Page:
Fifteen rape victims have formed martial arts movement and are prepared to confront abusers if no one listens to their complaints…A GROUP of women are fighting back against the sickening culture of rape which they say infects India. Fifteen determined females – all victims themselves – have trained in martial arts and are prepared to hand out rough justice if no one listens to their complaints. And the movement, called the Red Brigade, is growing rapidly following the gang rape and murder of medical student Jyoti Singh Pandey that horrified the world.In a nation where a woman is reportedly raped every 20 minutes, the group’s leader Usha Vishwakarma said: “We are fighting back – and the boot is now on the other foot.” Member Sufia Hashmi, 17, said: “We’ve caught a lot of men recently. I joined because men always used to pass comments on me and touch my body but now we beat them and they run.”Like the other members in the northern city of Lucknow, 25- year-old Usha has first-hand experience of the daily dangers women face in the huge nation – a teacher tried to rape her when she was 18. She said: “He grabbed me and tried to open my trousers. I kicked him in the crotch and ran.” Usha complained to staff but they told her to forget it and allowed her attacker to carry on teaching. She said: “Many parents tell girls to quit school so there will be no sexual violence. But we said no – this has to stop. We decided to form a group to fight for ourselves, not just complain.”MORE
Largest Strike (And Protest) In World History: 100 Million Strike In India Against Austerity And High Prices
A strike by millions of low-skilled workers in India has seen banks close and public transport disrupted across the sub continent in one of the biggest collective actions by workers in history.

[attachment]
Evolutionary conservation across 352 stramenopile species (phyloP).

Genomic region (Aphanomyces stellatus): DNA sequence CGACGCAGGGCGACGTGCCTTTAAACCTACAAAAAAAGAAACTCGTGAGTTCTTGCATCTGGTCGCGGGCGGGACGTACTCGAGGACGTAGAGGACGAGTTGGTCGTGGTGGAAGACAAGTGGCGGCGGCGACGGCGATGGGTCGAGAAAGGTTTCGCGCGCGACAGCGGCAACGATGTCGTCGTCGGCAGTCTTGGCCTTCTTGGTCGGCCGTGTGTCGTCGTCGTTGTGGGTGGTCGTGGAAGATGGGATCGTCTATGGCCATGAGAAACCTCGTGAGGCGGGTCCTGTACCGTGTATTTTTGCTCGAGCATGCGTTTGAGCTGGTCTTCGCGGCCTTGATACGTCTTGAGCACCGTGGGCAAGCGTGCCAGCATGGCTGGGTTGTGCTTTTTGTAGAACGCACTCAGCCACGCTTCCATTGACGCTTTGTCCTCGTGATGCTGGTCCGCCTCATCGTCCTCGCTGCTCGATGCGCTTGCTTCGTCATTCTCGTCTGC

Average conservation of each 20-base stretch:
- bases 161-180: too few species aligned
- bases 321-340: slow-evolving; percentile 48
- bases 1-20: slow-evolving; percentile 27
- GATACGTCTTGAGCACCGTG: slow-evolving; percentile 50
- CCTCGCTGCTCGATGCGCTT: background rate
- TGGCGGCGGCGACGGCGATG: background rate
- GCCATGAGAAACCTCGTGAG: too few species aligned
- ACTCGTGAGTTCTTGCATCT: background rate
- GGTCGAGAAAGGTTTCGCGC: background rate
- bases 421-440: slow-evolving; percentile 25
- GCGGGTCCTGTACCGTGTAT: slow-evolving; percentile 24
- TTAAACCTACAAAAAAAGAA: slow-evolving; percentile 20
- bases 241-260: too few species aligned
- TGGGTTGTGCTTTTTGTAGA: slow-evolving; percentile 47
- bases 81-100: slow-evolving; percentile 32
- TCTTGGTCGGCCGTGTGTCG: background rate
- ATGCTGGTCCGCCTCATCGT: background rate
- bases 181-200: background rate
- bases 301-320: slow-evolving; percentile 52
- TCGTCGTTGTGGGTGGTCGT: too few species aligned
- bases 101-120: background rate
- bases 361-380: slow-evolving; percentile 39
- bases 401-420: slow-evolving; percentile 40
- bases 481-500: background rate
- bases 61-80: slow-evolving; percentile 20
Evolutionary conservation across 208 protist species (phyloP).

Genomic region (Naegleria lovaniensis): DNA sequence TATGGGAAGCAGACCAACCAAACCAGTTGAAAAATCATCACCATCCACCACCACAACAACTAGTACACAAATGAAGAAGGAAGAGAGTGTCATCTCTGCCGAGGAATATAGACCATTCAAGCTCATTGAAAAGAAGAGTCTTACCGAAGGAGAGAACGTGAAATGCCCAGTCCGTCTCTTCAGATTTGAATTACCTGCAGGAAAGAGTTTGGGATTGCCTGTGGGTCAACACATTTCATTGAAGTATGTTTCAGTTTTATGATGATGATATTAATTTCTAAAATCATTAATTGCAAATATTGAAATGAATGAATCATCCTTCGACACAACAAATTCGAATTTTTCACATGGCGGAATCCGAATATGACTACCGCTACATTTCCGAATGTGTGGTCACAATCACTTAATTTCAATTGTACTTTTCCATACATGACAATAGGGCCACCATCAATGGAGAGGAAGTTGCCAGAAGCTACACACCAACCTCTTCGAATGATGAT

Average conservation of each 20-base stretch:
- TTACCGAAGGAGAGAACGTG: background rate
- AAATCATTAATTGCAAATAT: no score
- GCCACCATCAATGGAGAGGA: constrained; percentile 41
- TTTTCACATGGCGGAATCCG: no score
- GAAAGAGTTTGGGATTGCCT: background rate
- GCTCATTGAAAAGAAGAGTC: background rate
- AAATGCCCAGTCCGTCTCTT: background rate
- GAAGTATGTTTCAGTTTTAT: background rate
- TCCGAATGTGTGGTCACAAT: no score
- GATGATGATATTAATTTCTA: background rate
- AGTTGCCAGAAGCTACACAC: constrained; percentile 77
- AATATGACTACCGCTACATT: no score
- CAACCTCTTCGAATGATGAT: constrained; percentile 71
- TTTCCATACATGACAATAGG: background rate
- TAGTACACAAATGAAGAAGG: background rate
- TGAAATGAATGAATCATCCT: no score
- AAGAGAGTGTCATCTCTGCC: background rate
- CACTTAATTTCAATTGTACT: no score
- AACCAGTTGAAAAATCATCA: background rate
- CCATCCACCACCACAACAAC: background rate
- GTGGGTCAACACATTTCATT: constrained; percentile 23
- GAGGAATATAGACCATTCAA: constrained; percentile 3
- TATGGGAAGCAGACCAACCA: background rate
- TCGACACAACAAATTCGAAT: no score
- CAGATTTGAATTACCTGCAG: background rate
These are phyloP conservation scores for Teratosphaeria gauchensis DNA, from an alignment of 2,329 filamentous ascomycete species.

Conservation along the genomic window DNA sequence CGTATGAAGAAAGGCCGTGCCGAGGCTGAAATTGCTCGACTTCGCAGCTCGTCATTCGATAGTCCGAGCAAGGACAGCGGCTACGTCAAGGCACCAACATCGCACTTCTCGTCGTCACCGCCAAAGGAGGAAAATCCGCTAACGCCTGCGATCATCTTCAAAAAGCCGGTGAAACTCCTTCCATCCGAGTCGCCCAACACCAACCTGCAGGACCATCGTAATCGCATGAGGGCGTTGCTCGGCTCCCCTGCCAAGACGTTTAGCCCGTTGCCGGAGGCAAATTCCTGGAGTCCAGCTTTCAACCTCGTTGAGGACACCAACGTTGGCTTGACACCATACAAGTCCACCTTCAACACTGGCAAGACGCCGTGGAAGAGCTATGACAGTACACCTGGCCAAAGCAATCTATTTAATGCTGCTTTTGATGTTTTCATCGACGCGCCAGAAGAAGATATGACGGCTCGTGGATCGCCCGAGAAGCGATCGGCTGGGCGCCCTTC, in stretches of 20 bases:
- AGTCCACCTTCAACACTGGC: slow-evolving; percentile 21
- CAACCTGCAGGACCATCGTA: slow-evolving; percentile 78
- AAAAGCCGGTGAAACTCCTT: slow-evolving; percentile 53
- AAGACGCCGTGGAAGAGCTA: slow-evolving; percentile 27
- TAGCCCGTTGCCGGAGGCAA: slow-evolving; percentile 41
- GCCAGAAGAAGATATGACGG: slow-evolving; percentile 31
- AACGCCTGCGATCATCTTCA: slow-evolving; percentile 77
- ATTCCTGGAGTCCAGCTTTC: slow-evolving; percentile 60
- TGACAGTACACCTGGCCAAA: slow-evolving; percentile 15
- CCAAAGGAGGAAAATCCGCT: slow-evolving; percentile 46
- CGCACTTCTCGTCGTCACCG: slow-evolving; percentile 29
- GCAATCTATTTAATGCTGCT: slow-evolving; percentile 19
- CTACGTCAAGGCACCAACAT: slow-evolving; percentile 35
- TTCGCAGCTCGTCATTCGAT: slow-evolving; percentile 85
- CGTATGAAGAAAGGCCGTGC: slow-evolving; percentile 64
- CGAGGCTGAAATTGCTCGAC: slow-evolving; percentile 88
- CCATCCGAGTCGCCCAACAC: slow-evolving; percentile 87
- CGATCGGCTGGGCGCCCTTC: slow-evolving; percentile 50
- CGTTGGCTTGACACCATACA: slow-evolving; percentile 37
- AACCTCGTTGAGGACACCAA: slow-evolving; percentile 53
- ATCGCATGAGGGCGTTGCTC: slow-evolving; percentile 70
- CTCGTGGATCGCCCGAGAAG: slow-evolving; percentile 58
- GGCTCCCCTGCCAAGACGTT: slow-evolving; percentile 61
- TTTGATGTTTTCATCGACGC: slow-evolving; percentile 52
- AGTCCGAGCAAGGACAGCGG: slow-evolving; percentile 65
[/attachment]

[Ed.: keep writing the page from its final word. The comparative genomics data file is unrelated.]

Over 100 million Indian workers, angry about rising prices, low pay and poor working conditions, walked off their jobs on Wednesday, on the first day of a two-day strike organised by eleven major trade unions.
The strikers are demanding a legal minimum wage, fairer contracts and improved working conditions as well as redress for a multitude of other injustices.
“Workers are being totally ignored and this is reflected in the government’s anti-labour policies,” said Tapan Sen, general secretary of the umbrella Centre of Indian Trade Unions.
The Indian Prime Minister Manmohan Singh had asked for the strike to be called off. He wants all classes to pull together to tackle India’s slowing economy. But workers see this rhetoric as nothing but cover for the rich.
In many areas public transport was not running, banks were closed and most shops and offices kept their shutters down.
In Bhubaneswar, the capital of Odisha state in the east, protesters set fire to effigies of Singh and ruling Congress party leader Sonia Gandhi.
Several trains were stranded at stations as protesters blocked railway tracks. In the western state of Gujarat, close to 8,000 state-owned buses were off the roads, officials said.
One labour leader was reportedly killed by scabs in the northern city of Ambala.
Another person is reported to have died in Noida, a city where workers earlier clashed with factory owners.
The Associated Chambers of Commerce and Industry estimated losses for the Indian bosses from the strike at more than $3.7bn.
The troubling viral trend of the “hilarious” Black poor person
May 7, 2013
Charles Ramsey, the man who helped rescue three Cleveland women presumed dead after going missing a decade ago, has become an instant Internet meme. It’s hardly surprising—the interviews he gave yesterday provide plenty of fodder for a viral video, including memorable soundbites (“I was eatin’ my McDonald’s”) and lots of enthusiastic gestures. But as Miles Klee and Connor Simpson have noted, Ramsey’s heroism is quickly being overshadowed by the public’s desire to laugh at and autotune his story, and that’s a shame. Ramsey has become the latest in a fairly recent trend of “hilarious” black neighbors, unwitting Internet celebrities whose appeal seems rooted in a “colorful” style that is always immediately recognizable as poor or working-class.